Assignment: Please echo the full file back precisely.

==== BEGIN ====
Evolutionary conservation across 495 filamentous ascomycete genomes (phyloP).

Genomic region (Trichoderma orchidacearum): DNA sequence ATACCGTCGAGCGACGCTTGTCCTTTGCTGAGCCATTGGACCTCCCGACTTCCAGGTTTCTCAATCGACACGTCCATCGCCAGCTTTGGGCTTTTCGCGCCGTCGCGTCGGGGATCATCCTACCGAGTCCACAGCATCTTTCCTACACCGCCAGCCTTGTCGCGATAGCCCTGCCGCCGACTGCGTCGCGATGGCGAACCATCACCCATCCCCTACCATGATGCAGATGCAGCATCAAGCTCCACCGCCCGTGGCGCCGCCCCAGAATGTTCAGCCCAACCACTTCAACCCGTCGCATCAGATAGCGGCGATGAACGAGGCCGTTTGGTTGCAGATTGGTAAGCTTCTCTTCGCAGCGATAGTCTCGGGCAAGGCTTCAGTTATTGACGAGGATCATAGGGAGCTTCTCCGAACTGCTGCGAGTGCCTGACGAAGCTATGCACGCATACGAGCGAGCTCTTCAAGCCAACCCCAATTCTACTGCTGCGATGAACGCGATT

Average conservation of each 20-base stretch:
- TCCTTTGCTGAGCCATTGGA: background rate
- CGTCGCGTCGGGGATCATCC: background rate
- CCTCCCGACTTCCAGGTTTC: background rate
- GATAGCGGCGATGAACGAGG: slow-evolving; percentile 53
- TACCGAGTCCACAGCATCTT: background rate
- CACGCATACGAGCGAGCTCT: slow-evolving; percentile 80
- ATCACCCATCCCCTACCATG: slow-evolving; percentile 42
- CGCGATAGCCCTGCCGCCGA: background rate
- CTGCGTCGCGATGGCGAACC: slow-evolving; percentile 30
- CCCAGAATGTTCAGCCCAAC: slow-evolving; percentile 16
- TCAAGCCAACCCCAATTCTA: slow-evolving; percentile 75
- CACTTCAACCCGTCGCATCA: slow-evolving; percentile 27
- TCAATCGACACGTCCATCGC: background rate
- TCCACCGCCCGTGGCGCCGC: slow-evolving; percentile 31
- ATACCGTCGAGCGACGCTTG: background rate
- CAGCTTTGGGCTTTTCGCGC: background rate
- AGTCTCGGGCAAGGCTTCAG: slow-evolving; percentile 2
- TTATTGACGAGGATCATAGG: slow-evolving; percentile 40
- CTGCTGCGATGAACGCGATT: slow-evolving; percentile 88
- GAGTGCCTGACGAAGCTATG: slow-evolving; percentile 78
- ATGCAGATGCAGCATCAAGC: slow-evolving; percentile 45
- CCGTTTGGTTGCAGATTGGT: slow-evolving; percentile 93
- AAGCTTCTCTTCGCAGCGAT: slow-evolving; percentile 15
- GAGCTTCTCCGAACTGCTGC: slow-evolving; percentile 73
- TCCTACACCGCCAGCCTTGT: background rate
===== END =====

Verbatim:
Evolutionary conservation across 495 filamentous ascomycete genomes (phyloP).

Genomic region (Trichoderma orchidacearum): DNA sequence ATACCGTCGAGCGACGCTTGTCCTTTGCTGAGCCATTGGACCTCCCGACTTCCAGGTTTCTCAATCGACACGTCCATCGCCAGCTTTGGGCTTTTCGCGCCGTCGCGTCGGGGATCATCCTACCGAGTCCACAGCATCTTTCCTACACCGCCAGCCTTGTCGCGATAGCCCTGCCGCCGACTGCGTCGCGATGGCGAACCATCACCCATCCCCTACCATGATGCAGATGCAGCATCAAGCTCCACCGCCCGTGGCGCCGCCCCAGAATGTTCAGCCCAACCACTTCAACCCGTCGCATCAGATAGCGGCGATGAACGAGGCCGTTTGGTTGCAGATTGGTAAGCTTCTCTTCGCAGCGATAGTCTCGGGCAAGGCTTCAGTTATTGACGAGGATCATAGGGAGCTTCTCCGAACTGCTGCGAGTGCCTGACGAAGCTATGCACGCATACGAGCGAGCTCTTCAAGCCAACCCCAATTCTACTGCTGCGATGAACGCGATT

Average conservation of each 20-base stretch:
- TCCTTTGCTGAGCCATTGGA: background rate
- CGTCGCGTCGGGGATCATCC: background rate
- CCTCCCGACTTCCAGGTTTC: background rate
- GATAGCGGCGATGAACGAGG: slow-evolving; percentile 53
- TACCGAGTCCACAGCATCTT: background rate
- CACGCATACGAGCGAGCTCT: slow-evolving; percentile 80
- ATCACCCATCCCCTACCATG: slow-evolving; percentile 42
- CGCGATAGCCCTGCCGCCGA: background rate
- CTGCGTCGCGATGGCGAACC: slow-evolving; percentile 30
- CCCAGAATGTTCAGCCCAAC: slow-evolving; percentile 16
- TCAAGCCAACCCCAATTCTA: slow-evolving; percentile 75
- CACTTCAACCCGTCGCATCA: slow-evolving; percentile 27
- TCAATCGACACGTCCATCGC: background rate
- TCCACCGCCCGTGGCGCCGC: slow-evolving; percentile 31
- ATACCGTCGAGCGACGCTTG: background rate
- CAGCTTTGGGCTTTTCGCGC: background rate
- AGTCTCGGGCAAGGCTTCAG: slow-evolving; percentile 2
- TTATTGACGAGGATCATAGG: slow-evolving; percentile 40
- CTGCTGCGATGAACGCGATT: slow-evolving; percentile 88
- GAGTGCCTGACGAAGCTATG: slow-evolving; percentile 78
- ATGCAGATGCAGCATCAAGC: slow-evolving; percentile 45
- CCGTTTGGTTGCAGATTGGT: slow-evolving; percentile 93
- AAGCTTCTCTTCGCAGCGAT: slow-evolving; percentile 15
- GAGCTTCTCCGAACTGCTGC: slow-evolving; percentile 73
- TCCTACACCGCCAGCCTTGT: background rate